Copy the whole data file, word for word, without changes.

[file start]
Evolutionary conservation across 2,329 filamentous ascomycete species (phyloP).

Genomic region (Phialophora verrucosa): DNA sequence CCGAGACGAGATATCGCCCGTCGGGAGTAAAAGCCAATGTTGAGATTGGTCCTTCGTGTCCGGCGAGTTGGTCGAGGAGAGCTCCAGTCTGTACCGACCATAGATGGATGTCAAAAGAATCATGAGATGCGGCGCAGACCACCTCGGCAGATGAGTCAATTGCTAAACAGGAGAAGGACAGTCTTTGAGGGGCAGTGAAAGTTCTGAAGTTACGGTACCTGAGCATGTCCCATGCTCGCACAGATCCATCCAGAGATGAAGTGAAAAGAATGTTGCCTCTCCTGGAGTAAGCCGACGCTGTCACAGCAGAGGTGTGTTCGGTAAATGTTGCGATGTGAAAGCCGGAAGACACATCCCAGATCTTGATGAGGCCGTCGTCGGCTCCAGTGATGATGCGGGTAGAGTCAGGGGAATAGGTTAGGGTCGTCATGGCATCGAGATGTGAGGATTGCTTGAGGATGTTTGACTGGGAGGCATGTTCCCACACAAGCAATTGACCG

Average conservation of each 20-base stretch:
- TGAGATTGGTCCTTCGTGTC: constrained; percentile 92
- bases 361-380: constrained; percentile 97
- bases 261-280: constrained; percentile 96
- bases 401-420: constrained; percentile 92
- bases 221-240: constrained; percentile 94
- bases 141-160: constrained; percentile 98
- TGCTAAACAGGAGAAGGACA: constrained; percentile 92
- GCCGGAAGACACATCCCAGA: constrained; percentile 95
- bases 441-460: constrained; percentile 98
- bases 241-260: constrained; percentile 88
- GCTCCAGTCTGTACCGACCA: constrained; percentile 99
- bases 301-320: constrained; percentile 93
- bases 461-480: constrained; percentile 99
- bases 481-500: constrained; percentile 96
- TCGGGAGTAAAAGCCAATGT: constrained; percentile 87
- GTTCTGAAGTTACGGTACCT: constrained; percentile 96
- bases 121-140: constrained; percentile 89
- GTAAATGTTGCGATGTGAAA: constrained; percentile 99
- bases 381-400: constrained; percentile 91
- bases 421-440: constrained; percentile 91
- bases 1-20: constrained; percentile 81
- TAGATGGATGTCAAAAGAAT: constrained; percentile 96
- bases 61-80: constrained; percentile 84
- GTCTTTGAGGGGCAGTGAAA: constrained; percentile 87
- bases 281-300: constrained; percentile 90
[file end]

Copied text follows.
Evolutionary conservation across 2,329 filamentous ascomycete species (phyloP).

Genomic region (Phialophora verrucosa): DNA sequence CCGAGACGAGATATCGCCCGTCGGGAGTAAAAGCCAATGTTGAGATTGGTCCTTCGTGTCCGGCGAGTTGGTCGAGGAGAGCTCCAGTCTGTACCGACCATAGATGGATGTCAAAAGAATCATGAGATGCGGCGCAGACCACCTCGGCAGATGAGTCAATTGCTAAACAGGAGAAGGACAGTCTTTGAGGGGCAGTGAAAGTTCTGAAGTTACGGTACCTGAGCATGTCCCATGCTCGCACAGATCCATCCAGAGATGAAGTGAAAAGAATGTTGCCTCTCCTGGAGTAAGCCGACGCTGTCACAGCAGAGGTGTGTTCGGTAAATGTTGCGATGTGAAAGCCGGAAGACACATCCCAGATCTTGATGAGGCCGTCGTCGGCTCCAGTGATGATGCGGGTAGAGTCAGGGGAATAGGTTAGGGTCGTCATGGCATCGAGATGTGAGGATTGCTTGAGGATGTTTGACTGGGAGGCATGTTCCCACACAAGCAATTGACCG

Average conservation of each 20-base stretch:
- TGAGATTGGTCCTTCGTGTC: constrained; percentile 92
- bases 361-380: constrained; percentile 97
- bases 261-280: constrained; percentile 96
- bases 401-420: constrained; percentile 92
- bases 221-240: constrained; percentile 94
- bases 141-160: constrained; percentile 98
- TGCTAAACAGGAGAAGGACA: constrained; percentile 92
- GCCGGAAGACACATCCCAGA: constrained; percentile 95
- bases 441-460: constrained; percentile 98
- bases 241-260: constrained; percentile 88
- GCTCCAGTCTGTACCGACCA: constrained; percentile 99
- bases 301-320: constrained; percentile 93
- bases 461-480: constrained; percentile 99
- bases 481-500: constrained; percentile 96
- TCGGGAGTAAAAGCCAATGT: constrained; percentile 87
- GTTCTGAAGTTACGGTACCT: constrained; percentile 96
- bases 121-140: constrained; percentile 89
- GTAAATGTTGCGATGTGAAA: constrained; percentile 99
- bases 381-400: constrained; percentile 91
- bases 421-440: constrained; percentile 91
- bases 1-20: constrained; percentile 81
- TAGATGGATGTCAAAAGAAT: constrained; percentile 96
- bases 61-80: constrained; percentile 84
- GTCTTTGAGGGGCAGTGAAA: constrained; percentile 87
- bases 281-300: constrained; percentile 90